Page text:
Angolmois: Genkou Kassenki – Mid Season Anime Review

Synopsis: In the 13th century, the Mongolian Empire rapidly expands across the globe. Later historians who studied the prophecies of Nostradamus would say that Mongolia was the birthplace of the “Great King of Terror”, Angolmois. And at last, the force of the Mongolian Empire would turn their attention toward Japan… 1274: The Bun’ei Invasion. This story is a fresh look at the great battle that rocked all of medieval Japan: the Mongol Invasion. It shows how the people of Tsushima panicked, struggled, and eventually rose up against the overwhelming forces of their enemy. (Official Crunchyroll Synopsis)

They’re mushrooms. They’re used to being on the ground. It’s fine!

Mid Season (6 Episodes) Review (Warning: Minor Spoilers to Follow):

Angolmois reminds me of Spring’s Golden Kamuy, or the most recent Berserk anime. Series that adapted widely praised manga, but whose production fails to live up to the standards of the original material. Angolmois, like those others, rarely looks compelling. It’s art is often shoddy, lacking detail and fluid animation to depict the action sequences with the sheer weight they should wield. It’s a near death sentence to an action series when the showcase moments fall limp and lack dynamic imagery. Characters themselves, outside of a handful of lead individuals, often boast forgettable designs, frequently looking so dull, so plain that even certain reoccurring support characters will always feel like fresh new faces, because few of these side characters stick in your mind. It’s become clear why the series is blanketed in this gritty, dirt filter over every single shot– to give the production visual detail when the art gets too basic and forgettable. It doesn’t work, the disappointing visuals shining through a filter that ultimately does little more than make you question just how dirty your TV is.

But what Angolmois lacks in compelling visuals it tries to make up for with character and plot. Namely Angolmois presents us with a lead, one Kuchii Jinzaburo. Kuchii feels a lot like Sugimoto from Golden Kamuy, or Guts from Berserk: He’s a man built upon a troubled past, his soul hardened by immense hardship and loss, thought to have abandoned his humanity and compassion for others. But like these other characters Jinzaburo comes to realize he isn’t done caring, still capable of finding passion for the people in need. The series isn’t too focused on that journey, but Jinzaburo’s kill or be killed nature, and his inability to give up the just fight, make him a compelling lead. Unfortunately the same can’t really be said for the rest of the cast.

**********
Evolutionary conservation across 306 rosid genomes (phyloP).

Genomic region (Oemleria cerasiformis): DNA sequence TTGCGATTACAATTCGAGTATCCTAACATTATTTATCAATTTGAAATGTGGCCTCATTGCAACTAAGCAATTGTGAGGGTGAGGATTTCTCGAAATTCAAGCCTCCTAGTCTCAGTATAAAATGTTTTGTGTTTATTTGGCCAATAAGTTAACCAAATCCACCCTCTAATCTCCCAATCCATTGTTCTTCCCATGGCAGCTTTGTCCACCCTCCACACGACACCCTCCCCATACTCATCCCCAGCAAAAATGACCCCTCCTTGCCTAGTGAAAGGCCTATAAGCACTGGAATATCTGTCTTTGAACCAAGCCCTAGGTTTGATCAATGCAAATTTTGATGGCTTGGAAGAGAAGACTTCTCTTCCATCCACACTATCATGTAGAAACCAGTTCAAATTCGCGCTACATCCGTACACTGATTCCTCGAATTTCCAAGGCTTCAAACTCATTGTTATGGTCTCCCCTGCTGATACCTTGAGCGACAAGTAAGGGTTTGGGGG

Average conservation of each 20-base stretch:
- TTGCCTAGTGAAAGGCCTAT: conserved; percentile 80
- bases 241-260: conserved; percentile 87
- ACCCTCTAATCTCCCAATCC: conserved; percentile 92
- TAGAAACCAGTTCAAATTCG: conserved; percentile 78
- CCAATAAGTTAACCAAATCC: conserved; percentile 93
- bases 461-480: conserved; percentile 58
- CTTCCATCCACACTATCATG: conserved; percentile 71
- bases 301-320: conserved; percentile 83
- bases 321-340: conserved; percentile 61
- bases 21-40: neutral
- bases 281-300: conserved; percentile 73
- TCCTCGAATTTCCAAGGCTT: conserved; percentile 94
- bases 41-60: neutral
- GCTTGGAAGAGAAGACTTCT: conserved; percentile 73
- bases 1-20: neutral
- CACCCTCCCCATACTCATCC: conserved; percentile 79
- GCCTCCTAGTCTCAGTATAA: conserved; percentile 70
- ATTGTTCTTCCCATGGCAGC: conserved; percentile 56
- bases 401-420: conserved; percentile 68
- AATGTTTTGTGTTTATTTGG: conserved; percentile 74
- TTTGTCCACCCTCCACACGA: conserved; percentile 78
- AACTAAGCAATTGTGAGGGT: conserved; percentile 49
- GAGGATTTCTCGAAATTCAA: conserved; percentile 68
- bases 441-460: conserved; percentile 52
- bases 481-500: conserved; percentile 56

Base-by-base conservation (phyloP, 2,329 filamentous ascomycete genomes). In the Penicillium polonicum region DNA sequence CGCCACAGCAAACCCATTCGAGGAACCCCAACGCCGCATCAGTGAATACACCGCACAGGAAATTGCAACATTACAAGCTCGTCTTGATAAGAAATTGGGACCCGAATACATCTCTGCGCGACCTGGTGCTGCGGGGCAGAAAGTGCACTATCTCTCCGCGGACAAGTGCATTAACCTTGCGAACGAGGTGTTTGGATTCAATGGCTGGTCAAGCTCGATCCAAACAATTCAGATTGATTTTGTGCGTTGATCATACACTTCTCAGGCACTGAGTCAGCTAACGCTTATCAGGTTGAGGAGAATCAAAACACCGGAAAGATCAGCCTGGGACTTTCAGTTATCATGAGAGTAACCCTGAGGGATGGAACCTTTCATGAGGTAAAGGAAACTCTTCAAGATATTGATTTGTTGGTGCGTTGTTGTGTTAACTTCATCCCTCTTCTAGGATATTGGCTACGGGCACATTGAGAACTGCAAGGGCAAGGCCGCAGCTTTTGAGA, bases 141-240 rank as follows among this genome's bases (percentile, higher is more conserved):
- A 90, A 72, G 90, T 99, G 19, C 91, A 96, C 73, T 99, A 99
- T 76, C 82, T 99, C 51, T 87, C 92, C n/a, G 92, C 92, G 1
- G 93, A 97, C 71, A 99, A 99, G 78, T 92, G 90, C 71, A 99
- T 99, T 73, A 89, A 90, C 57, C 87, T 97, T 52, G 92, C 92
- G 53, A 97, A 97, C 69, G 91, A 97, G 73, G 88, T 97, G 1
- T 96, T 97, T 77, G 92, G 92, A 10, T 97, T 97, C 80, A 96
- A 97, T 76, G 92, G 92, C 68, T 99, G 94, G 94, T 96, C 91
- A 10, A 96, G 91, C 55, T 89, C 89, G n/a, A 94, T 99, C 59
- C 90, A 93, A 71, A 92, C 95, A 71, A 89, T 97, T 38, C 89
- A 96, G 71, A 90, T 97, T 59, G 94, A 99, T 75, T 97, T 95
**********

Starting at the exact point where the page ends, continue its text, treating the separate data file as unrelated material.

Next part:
Some people just can’t let go of their competitive nature.

Angolmois boasts only a handful of characters with memorable designs. On the Japanese side of this invasion, we have Jinzaburo himself, Princess Teruhi, and a small number of additional individuals exiled much as Jinzaburo was, forced into service for combating the invading Mongolian armies. Princess Teruhi herself is a frustrating character. Initially she’s introduced as a woman prepared to do whatever necessary to save her people. Later she falls victim to a number of grating female character tropes, periodically portrayed as succumbing to her overly emotional nature. At other times she’s crafty, with a deadly smirk that points to using those around her for own gains. These shifts in personality aren’t entirely at odds with each other. Her more emotional nature could simply be a false persona, used to get people to do as she likes or what have you. But the series has a hard time justifying these varying personas, and more often than not it feels less like she’s a multi-layered character and more like she’s exceptionally inconsistent. That Princess Teruhi’s character shifts and leaps in whatever direction the narrative demands, giving us the scheming princess one minute, the strong, but heartfelt commander the next, and the damsel when we need emotion in the story.